By Tendai Guvamombe
The Passenger Association of Zimbabwe (PAZ) has bemoaned the fact that economy is slowly rattling towards a complete shutdown and negatively impacting the commuting public.
According to PAZ, the question on whether the economy is yet to reach its doldrums or not matters less but the plight of passengers in the public sector is awaiting urgent address.
The association is deeply concerned about fuel scarcity that has rocked the nation an unfortunate position that has put the transport sector in a sorry state.
In a statement issued by PAZ President Tafadzwa Goliati yesterday in the city, the unbearable situation is getting out of hand everyday – a scenario which continues to pose serious challenges to both commuter omnibus operators and commuters.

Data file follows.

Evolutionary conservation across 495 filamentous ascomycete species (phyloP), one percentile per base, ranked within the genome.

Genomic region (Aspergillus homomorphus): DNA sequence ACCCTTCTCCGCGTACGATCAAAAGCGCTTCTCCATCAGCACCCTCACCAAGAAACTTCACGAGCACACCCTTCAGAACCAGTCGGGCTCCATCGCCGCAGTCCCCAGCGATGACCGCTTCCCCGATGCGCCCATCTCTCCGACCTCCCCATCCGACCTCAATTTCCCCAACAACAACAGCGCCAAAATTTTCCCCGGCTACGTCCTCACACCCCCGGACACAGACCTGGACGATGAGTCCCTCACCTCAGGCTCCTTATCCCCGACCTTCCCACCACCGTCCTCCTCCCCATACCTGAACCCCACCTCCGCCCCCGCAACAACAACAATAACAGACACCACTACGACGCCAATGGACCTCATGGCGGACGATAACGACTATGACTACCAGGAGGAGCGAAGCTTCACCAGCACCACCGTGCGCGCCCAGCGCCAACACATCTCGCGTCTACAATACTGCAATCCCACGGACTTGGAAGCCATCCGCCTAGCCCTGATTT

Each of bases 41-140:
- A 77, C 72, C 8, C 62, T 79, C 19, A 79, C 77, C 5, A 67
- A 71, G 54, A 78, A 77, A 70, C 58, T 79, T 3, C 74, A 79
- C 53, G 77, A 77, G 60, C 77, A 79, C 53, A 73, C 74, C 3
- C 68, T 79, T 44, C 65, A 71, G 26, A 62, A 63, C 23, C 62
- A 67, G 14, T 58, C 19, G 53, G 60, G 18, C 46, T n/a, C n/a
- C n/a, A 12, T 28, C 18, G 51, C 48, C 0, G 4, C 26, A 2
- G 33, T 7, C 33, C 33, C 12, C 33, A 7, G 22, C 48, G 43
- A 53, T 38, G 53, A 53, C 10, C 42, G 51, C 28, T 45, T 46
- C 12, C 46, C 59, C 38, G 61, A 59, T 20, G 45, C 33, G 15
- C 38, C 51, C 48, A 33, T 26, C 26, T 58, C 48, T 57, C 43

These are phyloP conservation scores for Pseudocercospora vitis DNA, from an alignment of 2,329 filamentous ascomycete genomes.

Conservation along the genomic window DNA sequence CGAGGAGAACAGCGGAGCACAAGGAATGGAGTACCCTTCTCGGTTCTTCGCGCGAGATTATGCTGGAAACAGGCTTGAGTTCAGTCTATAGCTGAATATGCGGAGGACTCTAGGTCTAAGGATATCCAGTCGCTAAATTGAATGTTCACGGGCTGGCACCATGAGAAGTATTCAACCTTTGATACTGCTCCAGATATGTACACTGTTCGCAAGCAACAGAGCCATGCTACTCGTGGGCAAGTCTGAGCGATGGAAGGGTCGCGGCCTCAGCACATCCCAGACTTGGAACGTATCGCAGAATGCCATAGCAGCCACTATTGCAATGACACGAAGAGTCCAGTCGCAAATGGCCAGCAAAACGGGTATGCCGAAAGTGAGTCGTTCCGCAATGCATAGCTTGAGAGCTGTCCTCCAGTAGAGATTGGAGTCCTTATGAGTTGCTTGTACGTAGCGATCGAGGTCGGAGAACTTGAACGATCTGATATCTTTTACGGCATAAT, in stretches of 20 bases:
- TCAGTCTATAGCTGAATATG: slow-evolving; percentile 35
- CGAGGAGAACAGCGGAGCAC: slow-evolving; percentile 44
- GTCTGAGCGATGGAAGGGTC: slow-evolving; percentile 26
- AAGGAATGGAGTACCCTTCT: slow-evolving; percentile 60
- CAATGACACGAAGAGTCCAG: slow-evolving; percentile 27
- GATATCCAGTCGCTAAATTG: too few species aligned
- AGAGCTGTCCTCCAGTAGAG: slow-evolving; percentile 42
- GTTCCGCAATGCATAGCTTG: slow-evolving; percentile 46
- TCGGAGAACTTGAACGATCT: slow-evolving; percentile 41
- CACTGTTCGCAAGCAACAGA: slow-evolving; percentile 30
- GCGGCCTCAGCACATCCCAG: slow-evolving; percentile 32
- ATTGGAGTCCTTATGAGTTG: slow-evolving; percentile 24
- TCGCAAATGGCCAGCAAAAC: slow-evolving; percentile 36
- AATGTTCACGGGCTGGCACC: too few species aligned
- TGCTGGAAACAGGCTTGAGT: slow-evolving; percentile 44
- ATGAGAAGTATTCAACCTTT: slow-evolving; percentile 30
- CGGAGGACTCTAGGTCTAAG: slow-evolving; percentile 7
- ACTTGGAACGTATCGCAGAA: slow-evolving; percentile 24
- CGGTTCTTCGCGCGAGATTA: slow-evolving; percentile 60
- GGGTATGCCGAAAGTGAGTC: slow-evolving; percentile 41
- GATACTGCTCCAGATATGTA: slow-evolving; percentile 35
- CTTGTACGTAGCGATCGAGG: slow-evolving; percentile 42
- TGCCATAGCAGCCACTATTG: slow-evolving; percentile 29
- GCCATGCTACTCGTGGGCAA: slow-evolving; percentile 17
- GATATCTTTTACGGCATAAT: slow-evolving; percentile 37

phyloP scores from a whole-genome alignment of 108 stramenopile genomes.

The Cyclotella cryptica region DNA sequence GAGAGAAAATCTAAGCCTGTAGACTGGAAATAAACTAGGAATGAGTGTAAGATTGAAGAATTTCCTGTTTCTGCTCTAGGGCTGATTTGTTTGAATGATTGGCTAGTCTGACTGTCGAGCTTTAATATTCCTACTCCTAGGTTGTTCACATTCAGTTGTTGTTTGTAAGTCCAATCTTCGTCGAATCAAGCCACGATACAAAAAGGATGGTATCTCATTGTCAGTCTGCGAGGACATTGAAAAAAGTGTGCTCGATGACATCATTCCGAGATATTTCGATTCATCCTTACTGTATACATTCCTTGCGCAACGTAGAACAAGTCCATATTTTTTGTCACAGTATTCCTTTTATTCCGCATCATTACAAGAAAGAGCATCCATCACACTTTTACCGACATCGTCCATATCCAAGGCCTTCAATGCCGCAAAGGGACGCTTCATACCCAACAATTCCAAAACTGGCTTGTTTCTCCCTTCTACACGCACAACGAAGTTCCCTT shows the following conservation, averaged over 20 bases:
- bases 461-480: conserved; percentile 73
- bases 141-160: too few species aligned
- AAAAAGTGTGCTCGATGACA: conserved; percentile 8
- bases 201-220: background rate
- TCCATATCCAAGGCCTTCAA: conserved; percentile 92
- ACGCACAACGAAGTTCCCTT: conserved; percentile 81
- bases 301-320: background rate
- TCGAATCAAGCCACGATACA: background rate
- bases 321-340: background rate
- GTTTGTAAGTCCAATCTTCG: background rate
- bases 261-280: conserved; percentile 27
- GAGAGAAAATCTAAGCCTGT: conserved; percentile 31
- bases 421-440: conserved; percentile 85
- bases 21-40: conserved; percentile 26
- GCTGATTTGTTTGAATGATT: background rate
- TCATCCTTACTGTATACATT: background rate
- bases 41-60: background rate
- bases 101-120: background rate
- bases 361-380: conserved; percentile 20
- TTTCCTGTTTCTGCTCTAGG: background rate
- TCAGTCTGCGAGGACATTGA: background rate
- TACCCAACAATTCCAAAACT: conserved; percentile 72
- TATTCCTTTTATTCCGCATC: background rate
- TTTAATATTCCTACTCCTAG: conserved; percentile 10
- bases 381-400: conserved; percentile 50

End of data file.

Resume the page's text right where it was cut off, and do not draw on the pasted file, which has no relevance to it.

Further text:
“As Passengers Association of Zimbabwe we have noted with great concern how the current economic challenges are negatively affecting both commuter omnibus operators and commuters. In fact, the situation has reached its worst scenario where commuters are no longer able to afford high transport costs.”
A survey conducted on Saturday by the Passenger Association of Zimbabwe at different bus termini and pick and drop points in Harare shows that most people and students were walking long distances in search of affordable transport.
“Yesterday we toured various places of Harare and the surrounding area to check on how the public transport was ferrying people and discovered that some people were walking long distances far away from their usual hiking points in search of cheaper transport.”
PAZ appeals to the government to take action as it is concerned about fate of school students whose lives are endangered by hiking private transport.
“We now appeal to the government to take action because right now school students are the most endangered passengers and their safety together with others needs to be secured.”
Meanwhile, during a press conference, President Mnangagwa announced fuel price hikes with effect from Saturday midnight, a move which is likely to negatively affect the transport sector.